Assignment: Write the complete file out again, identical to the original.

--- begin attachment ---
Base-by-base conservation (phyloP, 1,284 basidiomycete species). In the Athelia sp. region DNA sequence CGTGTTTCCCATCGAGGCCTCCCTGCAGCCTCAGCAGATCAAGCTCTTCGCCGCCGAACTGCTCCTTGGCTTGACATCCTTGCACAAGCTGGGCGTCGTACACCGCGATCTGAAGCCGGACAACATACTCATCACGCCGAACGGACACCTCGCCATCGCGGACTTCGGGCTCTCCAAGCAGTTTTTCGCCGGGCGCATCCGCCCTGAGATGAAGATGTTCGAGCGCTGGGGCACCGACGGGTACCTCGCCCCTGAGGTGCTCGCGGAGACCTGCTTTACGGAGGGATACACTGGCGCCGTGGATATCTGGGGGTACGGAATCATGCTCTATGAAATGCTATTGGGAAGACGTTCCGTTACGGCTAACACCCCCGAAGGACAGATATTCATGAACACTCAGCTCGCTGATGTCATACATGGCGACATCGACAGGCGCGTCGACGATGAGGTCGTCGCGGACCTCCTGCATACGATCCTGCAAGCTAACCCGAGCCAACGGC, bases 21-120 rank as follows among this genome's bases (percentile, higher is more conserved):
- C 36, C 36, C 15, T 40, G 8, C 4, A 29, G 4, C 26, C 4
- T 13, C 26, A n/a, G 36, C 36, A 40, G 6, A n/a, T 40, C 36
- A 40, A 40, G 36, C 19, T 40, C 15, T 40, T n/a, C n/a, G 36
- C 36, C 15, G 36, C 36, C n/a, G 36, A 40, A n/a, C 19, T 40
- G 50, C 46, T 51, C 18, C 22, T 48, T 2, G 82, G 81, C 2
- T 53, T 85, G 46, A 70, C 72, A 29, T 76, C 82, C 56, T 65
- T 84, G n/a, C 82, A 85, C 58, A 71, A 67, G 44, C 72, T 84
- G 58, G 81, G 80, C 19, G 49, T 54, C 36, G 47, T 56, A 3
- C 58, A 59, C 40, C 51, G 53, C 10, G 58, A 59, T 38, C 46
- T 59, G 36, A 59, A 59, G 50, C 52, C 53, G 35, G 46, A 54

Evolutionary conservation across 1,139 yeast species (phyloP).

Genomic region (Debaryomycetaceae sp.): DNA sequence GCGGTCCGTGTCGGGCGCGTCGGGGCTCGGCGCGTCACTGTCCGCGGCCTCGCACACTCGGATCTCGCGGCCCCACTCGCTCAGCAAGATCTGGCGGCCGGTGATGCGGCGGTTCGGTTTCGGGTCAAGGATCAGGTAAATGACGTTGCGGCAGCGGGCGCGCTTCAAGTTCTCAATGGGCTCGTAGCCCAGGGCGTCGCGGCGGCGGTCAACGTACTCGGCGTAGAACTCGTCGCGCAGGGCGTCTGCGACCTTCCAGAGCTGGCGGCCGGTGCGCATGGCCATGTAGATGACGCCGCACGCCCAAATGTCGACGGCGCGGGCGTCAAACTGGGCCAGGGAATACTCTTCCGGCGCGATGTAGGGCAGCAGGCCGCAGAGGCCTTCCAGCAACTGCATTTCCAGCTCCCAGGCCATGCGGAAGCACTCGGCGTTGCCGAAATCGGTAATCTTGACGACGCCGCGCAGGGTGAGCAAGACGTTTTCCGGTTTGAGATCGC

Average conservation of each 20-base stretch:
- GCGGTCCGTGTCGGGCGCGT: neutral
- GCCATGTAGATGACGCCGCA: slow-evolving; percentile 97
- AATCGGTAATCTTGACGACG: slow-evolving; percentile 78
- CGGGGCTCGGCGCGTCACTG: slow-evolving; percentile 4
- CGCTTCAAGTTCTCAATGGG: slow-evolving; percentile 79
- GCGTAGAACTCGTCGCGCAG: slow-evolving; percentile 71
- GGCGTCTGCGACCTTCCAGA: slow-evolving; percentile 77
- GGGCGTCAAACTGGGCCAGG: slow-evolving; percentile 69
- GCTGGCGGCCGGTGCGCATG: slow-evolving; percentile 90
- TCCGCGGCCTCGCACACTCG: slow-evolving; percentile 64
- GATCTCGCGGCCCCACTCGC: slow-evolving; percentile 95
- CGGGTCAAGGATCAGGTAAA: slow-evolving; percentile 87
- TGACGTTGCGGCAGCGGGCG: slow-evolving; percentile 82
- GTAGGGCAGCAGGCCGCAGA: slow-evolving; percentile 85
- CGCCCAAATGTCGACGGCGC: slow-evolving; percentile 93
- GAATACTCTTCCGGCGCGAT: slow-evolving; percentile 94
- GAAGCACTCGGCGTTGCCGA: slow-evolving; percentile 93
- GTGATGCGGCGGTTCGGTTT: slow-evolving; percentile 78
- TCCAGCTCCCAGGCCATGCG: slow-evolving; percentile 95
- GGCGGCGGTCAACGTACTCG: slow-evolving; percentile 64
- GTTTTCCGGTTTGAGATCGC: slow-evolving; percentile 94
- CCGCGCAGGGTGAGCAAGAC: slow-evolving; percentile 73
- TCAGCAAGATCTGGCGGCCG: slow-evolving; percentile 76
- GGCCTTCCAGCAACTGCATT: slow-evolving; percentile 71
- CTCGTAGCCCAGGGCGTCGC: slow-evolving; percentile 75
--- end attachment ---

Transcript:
Base-by-base conservation (phyloP, 1,284 basidiomycete species). In the Athelia sp. region DNA sequence CGTGTTTCCCATCGAGGCCTCCCTGCAGCCTCAGCAGATCAAGCTCTTCGCCGCCGAACTGCTCCTTGGCTTGACATCCTTGCACAAGCTGGGCGTCGTACACCGCGATCTGAAGCCGGACAACATACTCATCACGCCGAACGGACACCTCGCCATCGCGGACTTCGGGCTCTCCAAGCAGTTTTTCGCCGGGCGCATCCGCCCTGAGATGAAGATGTTCGAGCGCTGGGGCACCGACGGGTACCTCGCCCCTGAGGTGCTCGCGGAGACCTGCTTTACGGAGGGATACACTGGCGCCGTGGATATCTGGGGGTACGGAATCATGCTCTATGAAATGCTATTGGGAAGACGTTCCGTTACGGCTAACACCCCCGAAGGACAGATATTCATGAACACTCAGCTCGCTGATGTCATACATGGCGACATCGACAGGCGCGTCGACGATGAGGTCGTCGCGGACCTCCTGCATACGATCCTGCAAGCTAACCCGAGCCAACGGC, bases 21-120 rank as follows among this genome's bases (percentile, higher is more conserved):
- C 36, C 36, C 15, T 40, G 8, C 4, A 29, G 4, C 26, C 4
- T 13, C 26, A n/a, G 36, C 36, A 40, G 6, A n/a, T 40, C 36
- A 40, A 40, G 36, C 19, T 40, C 15, T 40, T n/a, C n/a, G 36
- C 36, C 15, G 36, C 36, C n/a, G 36, A 40, A n/a, C 19, T 40
- G 50, C 46, T 51, C 18, C 22, T 48, T 2, G 82, G 81, C 2
- T 53, T 85, G 46, A 70, C 72, A 29, T 76, C 82, C 56, T 65
- T 84, G n/a, C 82, A 85, C 58, A 71, A 67, G 44, C 72, T 84
- G 58, G 81, G 80, C 19, G 49, T 54, C 36, G 47, T 56, A 3
- C 58, A 59, C 40, C 51, G 53, C 10, G 58, A 59, T 38, C 46
- T 59, G 36, A 59, A 59, G 50, C 52, C 53, G 35, G 46, A 54

Evolutionary conservation across 1,139 yeast species (phyloP).

Genomic region (Debaryomycetaceae sp.): DNA sequence GCGGTCCGTGTCGGGCGCGTCGGGGCTCGGCGCGTCACTGTCCGCGGCCTCGCACACTCGGATCTCGCGGCCCCACTCGCTCAGCAAGATCTGGCGGCCGGTGATGCGGCGGTTCGGTTTCGGGTCAAGGATCAGGTAAATGACGTTGCGGCAGCGGGCGCGCTTCAAGTTCTCAATGGGCTCGTAGCCCAGGGCGTCGCGGCGGCGGTCAACGTACTCGGCGTAGAACTCGTCGCGCAGGGCGTCTGCGACCTTCCAGAGCTGGCGGCCGGTGCGCATGGCCATGTAGATGACGCCGCACGCCCAAATGTCGACGGCGCGGGCGTCAAACTGGGCCAGGGAATACTCTTCCGGCGCGATGTAGGGCAGCAGGCCGCAGAGGCCTTCCAGCAACTGCATTTCCAGCTCCCAGGCCATGCGGAAGCACTCGGCGTTGCCGAAATCGGTAATCTTGACGACGCCGCGCAGGGTGAGCAAGACGTTTTCCGGTTTGAGATCGC

Average conservation of each 20-base stretch:
- GCGGTCCGTGTCGGGCGCGT: neutral
- GCCATGTAGATGACGCCGCA: slow-evolving; percentile 97
- AATCGGTAATCTTGACGACG: slow-evolving; percentile 78
- CGGGGCTCGGCGCGTCACTG: slow-evolving; percentile 4
- CGCTTCAAGTTCTCAATGGG: slow-evolving; percentile 79
- GCGTAGAACTCGTCGCGCAG: slow-evolving; percentile 71
- GGCGTCTGCGACCTTCCAGA: slow-evolving; percentile 77
- GGGCGTCAAACTGGGCCAGG: slow-evolving; percentile 69
- GCTGGCGGCCGGTGCGCATG: slow-evolving; percentile 90
- TCCGCGGCCTCGCACACTCG: slow-evolving; percentile 64
- GATCTCGCGGCCCCACTCGC: slow-evolving; percentile 95
- CGGGTCAAGGATCAGGTAAA: slow-evolving; percentile 87
- TGACGTTGCGGCAGCGGGCG: slow-evolving; percentile 82
- GTAGGGCAGCAGGCCGCAGA: slow-evolving; percentile 85
- CGCCCAAATGTCGACGGCGC: slow-evolving; percentile 93
- GAATACTCTTCCGGCGCGAT: slow-evolving; percentile 94
- GAAGCACTCGGCGTTGCCGA: slow-evolving; percentile 93
- GTGATGCGGCGGTTCGGTTT: slow-evolving; percentile 78
- TCCAGCTCCCAGGCCATGCG: slow-evolving; percentile 95
- GGCGGCGGTCAACGTACTCG: slow-evolving; percentile 64
- GTTTTCCGGTTTGAGATCGC: slow-evolving; percentile 94
- CCGCGCAGGGTGAGCAAGAC: slow-evolving; percentile 73
- TCAGCAAGATCTGGCGGCCG: slow-evolving; percentile 76
- GGCCTTCCAGCAACTGCATT: slow-evolving; percentile 71
- CTCGTAGCCCAGGGCGTCGC: slow-evolving; percentile 75